This year's theme is Representations of Health. Tomorrow, we will post a description of that theme and profiles of this year's participating students as well as a brief description of their project.
Today, however, we bring you a blog from one of last year's participants, Andrea Molino, about her experience developing and implementing a project under the theme of Health & Diversity. Health and diversity is a timely topic and addresses concerns for patients, minority groups, professionals, and healthcare technologies. This theme includes issues related to: (a) diversity and access to U.S. healthcare, (b) disparities in health outcomes, and (c) diversity within the U.S. healthcare system. Andrea worked with Kaityln Lapen to look at parental ethnicity and antibiotic knowledge. Below, Andrea talks about her time on this project.
Student Research Mentor Program: A Successful Pilot Year
By: Andrea Molino
The Research Mentor Program was started by Dr. Jennifer Sarrett of the Human Health department. The program provided an opportunity for Human Health majors to design their own research project around the chosen theme of “Health & Diversity.” Students submitted a proposal, and if chosen, were matched with a graduate mentor based on the project’s design and topic. After the year of research, all the students came together and presented their projects and findings. Four projects were chosen this year and everyone was very passionate about their research.
I did a joint project with my close friend Kaitlyn Lapen. Our project “Parental Ethnicity and Antibiotic Knowledge” aimed at understanding the ethnic group differences in parental expectations and pressures regarding antibiotic prescriptions for their children. We also investigated the demographic variables that could affect antibiotic knowledge, expectation and pressures towards a physician, such as income, education level, and number of children. We collected all of our data through an online survey, which we advertised around Atlanta and in online communities. We ended up with roughly 60 participants, which was lower than we hoped, but it gave us some data to work with.
I initially became interested in this topic because of Kaitlyn. She was doing research on antibiotic resistance from factory farms over the summer, but she’s always had an interest in the human aspect of bacterial resistance. She emailed me some interesting articles that showed how physicians are more likely to prescribe an antibiotic to a child if the parent seems like they’re expecting one. This expectation perceived by the physician was sometimes a better predictor of prescription than if the child actual needed one. We both found this interesting (and concerning) but noticed there wasn’t much data on what predicted if a parent expects an antibiotic. We thought this problem could be better combatted by understanding why parents expect a prescription through demographic variables because it’s clearly leading to over-prescription.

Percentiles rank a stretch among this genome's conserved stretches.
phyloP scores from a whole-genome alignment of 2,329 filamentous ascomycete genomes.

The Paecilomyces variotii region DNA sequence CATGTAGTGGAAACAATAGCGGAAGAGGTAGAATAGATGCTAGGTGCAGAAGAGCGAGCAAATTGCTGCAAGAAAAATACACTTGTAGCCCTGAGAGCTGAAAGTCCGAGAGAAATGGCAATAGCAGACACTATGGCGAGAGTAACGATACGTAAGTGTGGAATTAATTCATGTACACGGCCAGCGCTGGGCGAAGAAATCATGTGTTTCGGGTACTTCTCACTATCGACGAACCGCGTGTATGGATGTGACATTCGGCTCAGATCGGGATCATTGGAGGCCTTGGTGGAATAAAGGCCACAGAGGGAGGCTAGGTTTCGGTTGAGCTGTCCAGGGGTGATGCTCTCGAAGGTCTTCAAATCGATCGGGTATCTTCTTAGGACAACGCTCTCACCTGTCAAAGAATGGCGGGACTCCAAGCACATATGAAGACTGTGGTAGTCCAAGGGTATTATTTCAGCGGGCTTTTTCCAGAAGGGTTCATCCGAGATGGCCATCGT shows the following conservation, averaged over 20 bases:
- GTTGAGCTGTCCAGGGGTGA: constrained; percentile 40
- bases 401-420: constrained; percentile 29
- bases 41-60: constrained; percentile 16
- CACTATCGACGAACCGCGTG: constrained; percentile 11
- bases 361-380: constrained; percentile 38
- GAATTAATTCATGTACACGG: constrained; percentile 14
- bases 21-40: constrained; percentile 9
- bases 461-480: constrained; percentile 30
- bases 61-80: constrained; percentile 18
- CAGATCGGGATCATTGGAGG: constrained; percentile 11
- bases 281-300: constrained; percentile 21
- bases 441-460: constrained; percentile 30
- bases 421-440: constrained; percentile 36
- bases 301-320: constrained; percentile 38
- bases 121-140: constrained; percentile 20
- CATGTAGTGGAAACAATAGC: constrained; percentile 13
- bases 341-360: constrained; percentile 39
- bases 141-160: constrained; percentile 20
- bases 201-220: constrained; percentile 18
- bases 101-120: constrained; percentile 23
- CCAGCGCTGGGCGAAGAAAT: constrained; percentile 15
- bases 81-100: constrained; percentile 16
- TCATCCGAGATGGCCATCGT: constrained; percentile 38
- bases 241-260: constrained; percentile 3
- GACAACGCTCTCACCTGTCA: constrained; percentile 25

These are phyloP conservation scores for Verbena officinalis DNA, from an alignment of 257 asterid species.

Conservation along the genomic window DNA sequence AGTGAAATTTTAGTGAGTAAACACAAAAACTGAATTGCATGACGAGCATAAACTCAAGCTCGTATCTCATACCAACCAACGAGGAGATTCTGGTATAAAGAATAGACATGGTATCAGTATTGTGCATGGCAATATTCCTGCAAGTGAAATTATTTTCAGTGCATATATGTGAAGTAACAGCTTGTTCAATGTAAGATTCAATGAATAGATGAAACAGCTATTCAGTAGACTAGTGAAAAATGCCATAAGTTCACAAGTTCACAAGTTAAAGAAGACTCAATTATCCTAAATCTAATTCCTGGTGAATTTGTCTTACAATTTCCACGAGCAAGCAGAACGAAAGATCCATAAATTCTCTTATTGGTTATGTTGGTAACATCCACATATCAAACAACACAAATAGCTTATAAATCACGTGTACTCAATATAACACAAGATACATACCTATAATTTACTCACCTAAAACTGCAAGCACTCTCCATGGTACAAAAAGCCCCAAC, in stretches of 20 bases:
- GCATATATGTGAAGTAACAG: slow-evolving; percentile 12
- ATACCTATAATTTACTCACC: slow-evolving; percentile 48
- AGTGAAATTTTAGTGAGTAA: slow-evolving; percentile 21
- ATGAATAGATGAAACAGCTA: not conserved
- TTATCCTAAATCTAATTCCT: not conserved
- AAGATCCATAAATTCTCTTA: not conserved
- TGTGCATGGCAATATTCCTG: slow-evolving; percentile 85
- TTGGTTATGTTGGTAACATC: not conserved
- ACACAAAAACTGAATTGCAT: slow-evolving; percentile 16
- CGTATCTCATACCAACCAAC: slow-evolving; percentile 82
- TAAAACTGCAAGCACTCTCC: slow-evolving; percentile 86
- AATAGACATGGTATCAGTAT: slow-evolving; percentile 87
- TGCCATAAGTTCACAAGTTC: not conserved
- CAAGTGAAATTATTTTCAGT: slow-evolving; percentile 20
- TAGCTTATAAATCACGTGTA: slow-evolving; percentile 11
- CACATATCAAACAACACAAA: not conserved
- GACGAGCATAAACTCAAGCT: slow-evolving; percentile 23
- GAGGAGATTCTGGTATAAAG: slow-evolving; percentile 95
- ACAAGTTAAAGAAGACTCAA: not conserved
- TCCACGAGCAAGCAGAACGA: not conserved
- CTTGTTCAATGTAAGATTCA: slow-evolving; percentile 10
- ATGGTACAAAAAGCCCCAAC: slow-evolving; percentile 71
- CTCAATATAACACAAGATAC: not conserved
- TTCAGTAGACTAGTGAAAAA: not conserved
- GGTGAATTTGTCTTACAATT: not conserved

This project really gave Kaitlyn and I the opportunity to direct our own research. This was challenging, but it forced us both out of our comfort zone, which is personally where I learn best. Most research experiences in college aren’t this hands on, and students are generally just told what to do. With the help of our mentor, Allie Macdonald from the Psychology Department, Kaitlyn and I designed an entire project, wrote our own survey, collected our own data, and emerged with a result we could call our own. After our data collection and analysis, we found that low antibiotic knowledge and high pressure towards a physician for a prescription were significantly correlated. Parents with less antibiotic knowledge were the ones more likely to expect and pressure a physician for an antibiotic. If future research was to be done, Kaitlyn and I decided it would be important to determine what factors predict low antibiotic knowledge.
Given all of this independence, we did run into some challenges. Neither of us are from Atlanta, so we had to figure out where to advertise to increase the diversity of our participants. We had to account for the fact that we didn’t have funding and couldn’t compensate for survey participation, and through some trial and error, we learned the ins and outs of the IRB. Our mentor was incredibly helpful, and in the end, we emerged with an interesting result, some future research directions, and a year’s worth of independent research experience.
So few research experiences in college allow you to call a project completely your own and learn in such an independent way. Kaitlyn and I emerged with something completely personally generated that we’re proud of, which was truly a great feeling.
I would like to thank Dr. Sarrett for giving me this opportunity this past year, and Kaitlyn and my graduate mentor, Allie Macdonald for helping us every step of the way!